Fire Blight

Erwinia amylovora   (bacterium)

Hosts include many species of the rose family, including apple, amelanchier, cherry, crabapple, hawthorn, mountain ash, pear, plum, and pyracantha. Found throughout the continental United States and southern Canada.

Contributors include cool, wet weather or fog; infected nursery stock or grafting stock; overhead sprinkler irrigation; over-fertilization.

In late spring, blossoms, young leaves, and shoots suddenly wilt. Infected areas of tree first appear water-soaked, then quickly turn brown to black, appearing as if burned by fire. The infection may progress down a shoot or small branch and start a stem canker in a larger branch or stem. The inner bark of these cankered areas is water-soaked, turning green to brown. The surface withers and wrinkles. In warm, wet weather, milky ooze may appear on infected bark, attracting insects. Cankers may girdle branches or the main trunk killing the tree. Dead leaves remain attached to dead branches.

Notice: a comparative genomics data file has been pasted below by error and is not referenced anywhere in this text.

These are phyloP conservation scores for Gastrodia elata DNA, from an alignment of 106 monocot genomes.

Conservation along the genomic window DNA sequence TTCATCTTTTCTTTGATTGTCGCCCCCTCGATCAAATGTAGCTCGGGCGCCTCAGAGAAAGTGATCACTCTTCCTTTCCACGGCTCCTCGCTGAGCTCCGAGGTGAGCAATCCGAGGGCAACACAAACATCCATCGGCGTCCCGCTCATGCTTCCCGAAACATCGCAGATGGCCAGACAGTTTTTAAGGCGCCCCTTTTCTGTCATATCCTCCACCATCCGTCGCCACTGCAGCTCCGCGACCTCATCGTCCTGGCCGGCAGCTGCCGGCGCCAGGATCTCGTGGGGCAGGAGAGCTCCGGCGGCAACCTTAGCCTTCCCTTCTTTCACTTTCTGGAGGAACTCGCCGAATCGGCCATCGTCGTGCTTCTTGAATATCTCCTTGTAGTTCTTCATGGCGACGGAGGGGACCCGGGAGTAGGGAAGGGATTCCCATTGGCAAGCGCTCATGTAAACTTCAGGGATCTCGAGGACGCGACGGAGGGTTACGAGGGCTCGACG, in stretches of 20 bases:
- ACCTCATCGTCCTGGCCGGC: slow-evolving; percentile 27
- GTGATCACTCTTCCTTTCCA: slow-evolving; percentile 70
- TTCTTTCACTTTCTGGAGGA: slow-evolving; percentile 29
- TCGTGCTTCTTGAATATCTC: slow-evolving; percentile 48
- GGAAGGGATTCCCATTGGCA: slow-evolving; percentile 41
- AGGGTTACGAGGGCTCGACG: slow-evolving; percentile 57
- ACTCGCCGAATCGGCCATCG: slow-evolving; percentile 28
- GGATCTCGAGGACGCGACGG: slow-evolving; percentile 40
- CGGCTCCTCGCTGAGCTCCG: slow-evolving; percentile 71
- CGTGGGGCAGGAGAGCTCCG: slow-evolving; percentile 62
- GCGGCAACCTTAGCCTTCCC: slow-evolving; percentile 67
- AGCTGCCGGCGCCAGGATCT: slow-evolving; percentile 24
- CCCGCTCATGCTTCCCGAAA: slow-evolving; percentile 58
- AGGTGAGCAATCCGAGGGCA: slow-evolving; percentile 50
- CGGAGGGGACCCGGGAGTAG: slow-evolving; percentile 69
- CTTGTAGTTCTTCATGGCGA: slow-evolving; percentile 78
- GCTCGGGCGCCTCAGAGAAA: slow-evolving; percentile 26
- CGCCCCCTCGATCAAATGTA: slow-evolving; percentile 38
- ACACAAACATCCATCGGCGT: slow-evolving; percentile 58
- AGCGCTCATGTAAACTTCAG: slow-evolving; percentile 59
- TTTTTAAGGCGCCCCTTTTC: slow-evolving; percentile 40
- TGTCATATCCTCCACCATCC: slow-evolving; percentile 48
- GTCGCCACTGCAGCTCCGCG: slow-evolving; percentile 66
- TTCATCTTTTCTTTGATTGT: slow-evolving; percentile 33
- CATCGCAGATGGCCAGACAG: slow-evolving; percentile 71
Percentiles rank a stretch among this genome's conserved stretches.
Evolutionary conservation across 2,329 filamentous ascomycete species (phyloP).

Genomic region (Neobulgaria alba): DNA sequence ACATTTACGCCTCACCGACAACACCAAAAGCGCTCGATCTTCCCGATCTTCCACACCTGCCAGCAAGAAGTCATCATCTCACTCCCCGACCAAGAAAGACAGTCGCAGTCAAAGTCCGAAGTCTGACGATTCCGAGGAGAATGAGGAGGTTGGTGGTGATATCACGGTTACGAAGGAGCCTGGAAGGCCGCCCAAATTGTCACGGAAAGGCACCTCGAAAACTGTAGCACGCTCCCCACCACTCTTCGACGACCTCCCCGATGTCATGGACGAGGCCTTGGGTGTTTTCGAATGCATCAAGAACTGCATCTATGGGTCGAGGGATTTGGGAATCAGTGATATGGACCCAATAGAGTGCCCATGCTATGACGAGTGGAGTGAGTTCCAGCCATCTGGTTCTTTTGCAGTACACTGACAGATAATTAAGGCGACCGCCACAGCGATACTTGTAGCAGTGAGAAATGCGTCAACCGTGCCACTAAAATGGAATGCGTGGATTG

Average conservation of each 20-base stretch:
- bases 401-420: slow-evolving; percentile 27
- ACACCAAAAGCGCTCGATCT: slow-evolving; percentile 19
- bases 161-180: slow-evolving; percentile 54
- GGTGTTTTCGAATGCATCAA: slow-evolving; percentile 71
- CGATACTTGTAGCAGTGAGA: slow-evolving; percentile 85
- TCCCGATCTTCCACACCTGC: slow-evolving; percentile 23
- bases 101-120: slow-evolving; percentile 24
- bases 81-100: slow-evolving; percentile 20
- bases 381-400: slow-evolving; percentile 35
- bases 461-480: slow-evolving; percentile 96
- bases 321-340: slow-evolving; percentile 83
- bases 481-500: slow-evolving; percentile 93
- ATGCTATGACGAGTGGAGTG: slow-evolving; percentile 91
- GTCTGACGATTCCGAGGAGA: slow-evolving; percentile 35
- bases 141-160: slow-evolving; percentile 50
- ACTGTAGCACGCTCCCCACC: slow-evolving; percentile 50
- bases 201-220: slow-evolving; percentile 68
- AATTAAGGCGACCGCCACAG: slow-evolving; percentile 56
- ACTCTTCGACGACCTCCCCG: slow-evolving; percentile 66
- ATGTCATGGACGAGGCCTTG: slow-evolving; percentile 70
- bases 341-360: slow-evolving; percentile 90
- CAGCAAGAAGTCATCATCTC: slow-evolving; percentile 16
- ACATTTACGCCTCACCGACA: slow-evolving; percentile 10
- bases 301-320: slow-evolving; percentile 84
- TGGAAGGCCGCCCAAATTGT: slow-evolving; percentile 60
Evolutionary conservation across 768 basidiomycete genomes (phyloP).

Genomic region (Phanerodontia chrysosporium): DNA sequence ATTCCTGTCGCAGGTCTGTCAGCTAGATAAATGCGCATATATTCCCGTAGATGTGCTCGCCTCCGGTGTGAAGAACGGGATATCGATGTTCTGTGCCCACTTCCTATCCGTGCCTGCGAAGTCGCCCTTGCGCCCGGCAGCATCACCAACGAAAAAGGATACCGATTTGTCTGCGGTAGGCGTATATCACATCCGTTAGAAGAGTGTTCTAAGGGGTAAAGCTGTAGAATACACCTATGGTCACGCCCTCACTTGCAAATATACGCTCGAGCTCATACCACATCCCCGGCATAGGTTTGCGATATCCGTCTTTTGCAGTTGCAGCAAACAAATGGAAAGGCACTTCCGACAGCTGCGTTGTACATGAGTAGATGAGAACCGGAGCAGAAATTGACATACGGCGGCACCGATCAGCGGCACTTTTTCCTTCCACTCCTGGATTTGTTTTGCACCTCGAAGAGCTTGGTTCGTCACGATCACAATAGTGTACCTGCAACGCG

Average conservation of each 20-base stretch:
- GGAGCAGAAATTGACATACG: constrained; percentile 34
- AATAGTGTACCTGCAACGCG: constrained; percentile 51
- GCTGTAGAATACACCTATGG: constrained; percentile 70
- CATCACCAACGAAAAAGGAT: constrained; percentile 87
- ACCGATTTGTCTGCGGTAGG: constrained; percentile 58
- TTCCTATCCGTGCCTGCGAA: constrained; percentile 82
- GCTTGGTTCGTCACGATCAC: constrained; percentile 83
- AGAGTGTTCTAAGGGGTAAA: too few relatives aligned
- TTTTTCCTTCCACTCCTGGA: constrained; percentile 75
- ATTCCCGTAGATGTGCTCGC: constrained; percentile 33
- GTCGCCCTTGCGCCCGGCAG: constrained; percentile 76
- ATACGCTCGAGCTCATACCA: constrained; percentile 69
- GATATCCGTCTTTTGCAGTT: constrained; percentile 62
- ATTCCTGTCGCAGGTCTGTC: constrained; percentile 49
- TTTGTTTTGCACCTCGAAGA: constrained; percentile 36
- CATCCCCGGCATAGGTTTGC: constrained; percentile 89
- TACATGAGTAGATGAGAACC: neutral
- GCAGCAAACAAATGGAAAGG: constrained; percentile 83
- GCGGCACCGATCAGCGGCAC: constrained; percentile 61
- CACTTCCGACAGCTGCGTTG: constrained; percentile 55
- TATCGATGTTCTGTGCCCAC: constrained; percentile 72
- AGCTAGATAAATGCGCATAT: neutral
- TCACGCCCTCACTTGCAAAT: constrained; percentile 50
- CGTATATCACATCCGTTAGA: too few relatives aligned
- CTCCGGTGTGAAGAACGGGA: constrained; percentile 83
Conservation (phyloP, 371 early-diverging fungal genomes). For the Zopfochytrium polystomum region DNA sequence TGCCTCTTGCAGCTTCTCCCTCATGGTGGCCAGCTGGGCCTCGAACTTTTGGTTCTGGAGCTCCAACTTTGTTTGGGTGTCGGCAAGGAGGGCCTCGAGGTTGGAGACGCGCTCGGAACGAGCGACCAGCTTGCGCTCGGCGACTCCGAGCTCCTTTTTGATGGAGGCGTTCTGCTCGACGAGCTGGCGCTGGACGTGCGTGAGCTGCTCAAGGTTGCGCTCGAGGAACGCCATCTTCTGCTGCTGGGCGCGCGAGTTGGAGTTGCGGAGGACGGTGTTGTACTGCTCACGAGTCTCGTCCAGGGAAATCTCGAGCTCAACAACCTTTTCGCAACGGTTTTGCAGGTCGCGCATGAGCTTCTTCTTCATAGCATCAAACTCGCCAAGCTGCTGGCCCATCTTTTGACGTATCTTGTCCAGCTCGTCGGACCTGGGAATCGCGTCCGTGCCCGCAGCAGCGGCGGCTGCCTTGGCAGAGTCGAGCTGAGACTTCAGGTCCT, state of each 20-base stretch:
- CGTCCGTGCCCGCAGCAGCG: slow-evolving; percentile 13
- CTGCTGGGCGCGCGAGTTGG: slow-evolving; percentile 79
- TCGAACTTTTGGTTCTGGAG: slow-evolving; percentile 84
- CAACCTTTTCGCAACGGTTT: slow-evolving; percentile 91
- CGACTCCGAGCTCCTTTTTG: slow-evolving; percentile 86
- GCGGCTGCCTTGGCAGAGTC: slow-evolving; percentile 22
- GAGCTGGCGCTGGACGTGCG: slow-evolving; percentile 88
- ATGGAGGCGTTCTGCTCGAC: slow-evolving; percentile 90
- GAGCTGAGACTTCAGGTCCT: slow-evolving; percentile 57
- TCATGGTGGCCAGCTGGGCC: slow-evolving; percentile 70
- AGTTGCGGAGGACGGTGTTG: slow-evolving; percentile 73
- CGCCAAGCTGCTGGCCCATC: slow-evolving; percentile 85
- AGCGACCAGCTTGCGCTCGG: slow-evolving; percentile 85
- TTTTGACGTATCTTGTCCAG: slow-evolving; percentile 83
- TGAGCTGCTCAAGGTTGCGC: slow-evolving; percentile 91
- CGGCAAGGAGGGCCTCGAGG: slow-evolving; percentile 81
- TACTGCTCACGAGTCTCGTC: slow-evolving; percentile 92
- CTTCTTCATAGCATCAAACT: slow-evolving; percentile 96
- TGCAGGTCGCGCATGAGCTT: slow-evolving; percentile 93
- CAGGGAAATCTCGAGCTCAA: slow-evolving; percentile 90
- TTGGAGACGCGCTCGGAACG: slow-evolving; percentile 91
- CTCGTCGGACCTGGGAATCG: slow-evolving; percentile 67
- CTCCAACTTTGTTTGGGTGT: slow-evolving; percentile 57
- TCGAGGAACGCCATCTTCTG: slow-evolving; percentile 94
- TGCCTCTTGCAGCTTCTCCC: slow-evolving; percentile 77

The bacterium overwinters at edges of cankers and on blighted twigs, becoming active during warm spring rains. Ooze is produced on twigs and cankers, attracting numerous insects which may carry the pathogen to the foliage, twigs, and blossoms of healthy trees. Bacteria may also be carried by contaminated pruning tools, or by dripping water or splashing rain from the ooze to healthy tissues below. The pathogen generally enters the tree through wounds, natural openings in the leaves, or through flower parts. Infections enlarge until spring growth stops, about a month after blossoming. Bacteria in infected tissues lie dormant in late summer and remains so until the following spring.